Can Florence Welch's new lyric book add something to the genre?

The singer-songwriter of Florence and the Machine is to publish a book featuring poems, artwork and lyrics, following hot on the heels of Faber’s book of Scott Walker’s lyrics, but does seeing lines in book form elevate them to a higher art?

Chris Mugan
Wednesday 10 January 2018 17:06 GMT
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Florence Welch's debut book 'Useless Magic' should certainly be more colourful than the current crop of lyric books
Florence Welch's debut book 'Useless Magic' should certainly be more colourful than the current crop of lyric books (Getty)

This past 12 months, the most powerful exhibit I have witnessed has been Ian Curtis’s handwritten lyrics for Joy Division’s “Love Will Tear Us Apart”, a highlight of Manchester Art Gallery’s True Faith exhibition of art related to or inspired by the Manchester post-punk greats and New Order, the group formed after his death.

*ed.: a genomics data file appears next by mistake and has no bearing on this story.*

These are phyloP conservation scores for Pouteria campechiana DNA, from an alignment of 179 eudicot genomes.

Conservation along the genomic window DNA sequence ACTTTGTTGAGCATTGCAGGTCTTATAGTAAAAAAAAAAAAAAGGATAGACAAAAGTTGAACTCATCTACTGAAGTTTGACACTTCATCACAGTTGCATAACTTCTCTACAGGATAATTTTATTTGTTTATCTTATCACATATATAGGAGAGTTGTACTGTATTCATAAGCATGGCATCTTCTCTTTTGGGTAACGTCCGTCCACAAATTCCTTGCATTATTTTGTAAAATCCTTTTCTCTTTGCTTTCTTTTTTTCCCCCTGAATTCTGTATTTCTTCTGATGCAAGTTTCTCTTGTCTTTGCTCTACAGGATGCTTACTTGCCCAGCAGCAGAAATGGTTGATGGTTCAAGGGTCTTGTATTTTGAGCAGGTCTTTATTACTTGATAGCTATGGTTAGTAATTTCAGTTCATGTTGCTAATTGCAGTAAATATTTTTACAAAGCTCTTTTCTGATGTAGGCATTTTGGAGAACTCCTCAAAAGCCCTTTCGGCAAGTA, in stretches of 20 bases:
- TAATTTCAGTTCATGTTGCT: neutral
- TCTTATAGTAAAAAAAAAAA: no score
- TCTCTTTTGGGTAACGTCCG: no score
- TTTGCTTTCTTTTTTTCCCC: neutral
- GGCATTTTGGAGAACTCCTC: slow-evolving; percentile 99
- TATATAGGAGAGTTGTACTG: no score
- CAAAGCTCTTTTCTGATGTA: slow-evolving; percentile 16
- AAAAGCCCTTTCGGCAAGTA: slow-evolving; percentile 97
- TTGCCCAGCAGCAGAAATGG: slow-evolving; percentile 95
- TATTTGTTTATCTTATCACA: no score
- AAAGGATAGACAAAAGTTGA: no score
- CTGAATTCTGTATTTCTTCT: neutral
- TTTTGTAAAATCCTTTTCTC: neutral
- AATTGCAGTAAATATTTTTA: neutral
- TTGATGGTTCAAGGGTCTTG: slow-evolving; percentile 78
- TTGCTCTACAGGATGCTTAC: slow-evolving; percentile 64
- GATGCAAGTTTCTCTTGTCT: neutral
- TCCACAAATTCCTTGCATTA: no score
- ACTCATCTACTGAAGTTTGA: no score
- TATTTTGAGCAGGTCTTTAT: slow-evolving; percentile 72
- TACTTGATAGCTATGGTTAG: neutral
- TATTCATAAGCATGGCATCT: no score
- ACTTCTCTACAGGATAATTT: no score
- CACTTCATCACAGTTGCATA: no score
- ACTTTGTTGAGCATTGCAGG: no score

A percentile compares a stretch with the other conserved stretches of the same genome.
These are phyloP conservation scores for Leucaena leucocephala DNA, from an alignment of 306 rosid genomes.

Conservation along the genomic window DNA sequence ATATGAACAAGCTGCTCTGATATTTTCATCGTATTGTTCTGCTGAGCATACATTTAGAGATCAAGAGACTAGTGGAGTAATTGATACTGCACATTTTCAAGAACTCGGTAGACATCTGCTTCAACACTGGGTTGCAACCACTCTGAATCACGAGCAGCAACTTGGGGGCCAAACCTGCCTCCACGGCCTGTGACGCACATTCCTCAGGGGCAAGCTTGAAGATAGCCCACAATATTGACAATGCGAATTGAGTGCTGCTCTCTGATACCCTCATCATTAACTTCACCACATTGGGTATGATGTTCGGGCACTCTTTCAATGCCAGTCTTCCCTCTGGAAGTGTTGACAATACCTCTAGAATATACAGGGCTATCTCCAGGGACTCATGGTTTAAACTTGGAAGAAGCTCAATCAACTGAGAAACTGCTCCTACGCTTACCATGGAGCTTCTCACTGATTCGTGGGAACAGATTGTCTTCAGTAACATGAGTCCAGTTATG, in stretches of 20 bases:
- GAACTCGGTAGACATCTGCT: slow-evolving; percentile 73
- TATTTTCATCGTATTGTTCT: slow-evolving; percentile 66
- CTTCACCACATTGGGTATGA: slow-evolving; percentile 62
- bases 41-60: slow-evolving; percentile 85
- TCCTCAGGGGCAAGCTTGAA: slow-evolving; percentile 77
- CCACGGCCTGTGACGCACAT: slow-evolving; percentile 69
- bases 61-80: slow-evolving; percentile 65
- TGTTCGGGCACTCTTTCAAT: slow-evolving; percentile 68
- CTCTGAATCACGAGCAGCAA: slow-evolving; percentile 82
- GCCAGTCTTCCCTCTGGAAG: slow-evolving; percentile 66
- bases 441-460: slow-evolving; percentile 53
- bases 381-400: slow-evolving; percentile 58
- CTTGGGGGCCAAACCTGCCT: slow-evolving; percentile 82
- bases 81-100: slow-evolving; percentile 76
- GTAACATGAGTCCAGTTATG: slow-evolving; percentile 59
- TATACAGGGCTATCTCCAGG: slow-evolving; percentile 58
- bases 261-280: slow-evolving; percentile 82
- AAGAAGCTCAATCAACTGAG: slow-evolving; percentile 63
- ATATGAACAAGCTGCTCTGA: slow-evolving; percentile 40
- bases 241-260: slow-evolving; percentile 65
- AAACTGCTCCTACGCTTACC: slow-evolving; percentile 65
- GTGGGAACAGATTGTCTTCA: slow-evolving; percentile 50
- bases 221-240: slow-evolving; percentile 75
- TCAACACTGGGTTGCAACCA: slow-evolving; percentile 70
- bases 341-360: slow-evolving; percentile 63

Even though the bleak words were as familiar as any, those scrawled lines viscerally brought home the pain the writer felt as he faced up to his struggling marriage. Even if we know favourite songs backwards or obsess over favourite writers’ every lines, seeing them in unfamiliar formats can still augment their power.

This summer, Florence Welch is to reframe her own creativity with the publication of Useless Magic, a compendium of lyrics, art and – for the first time – her poetry. Illustrations come from the copper-haired star’s sketchbooks, a reminder that before she came to fame as Florence and The Machine, Welch was a student at Camberwell College of Arts, albeit for 18 months, connecting with south London’s buzzing DIY gig and squat party scene before dropping out to pursue her own musical journey.

Welch is bringing out her debut book featuring poems, artwork and lyrics in July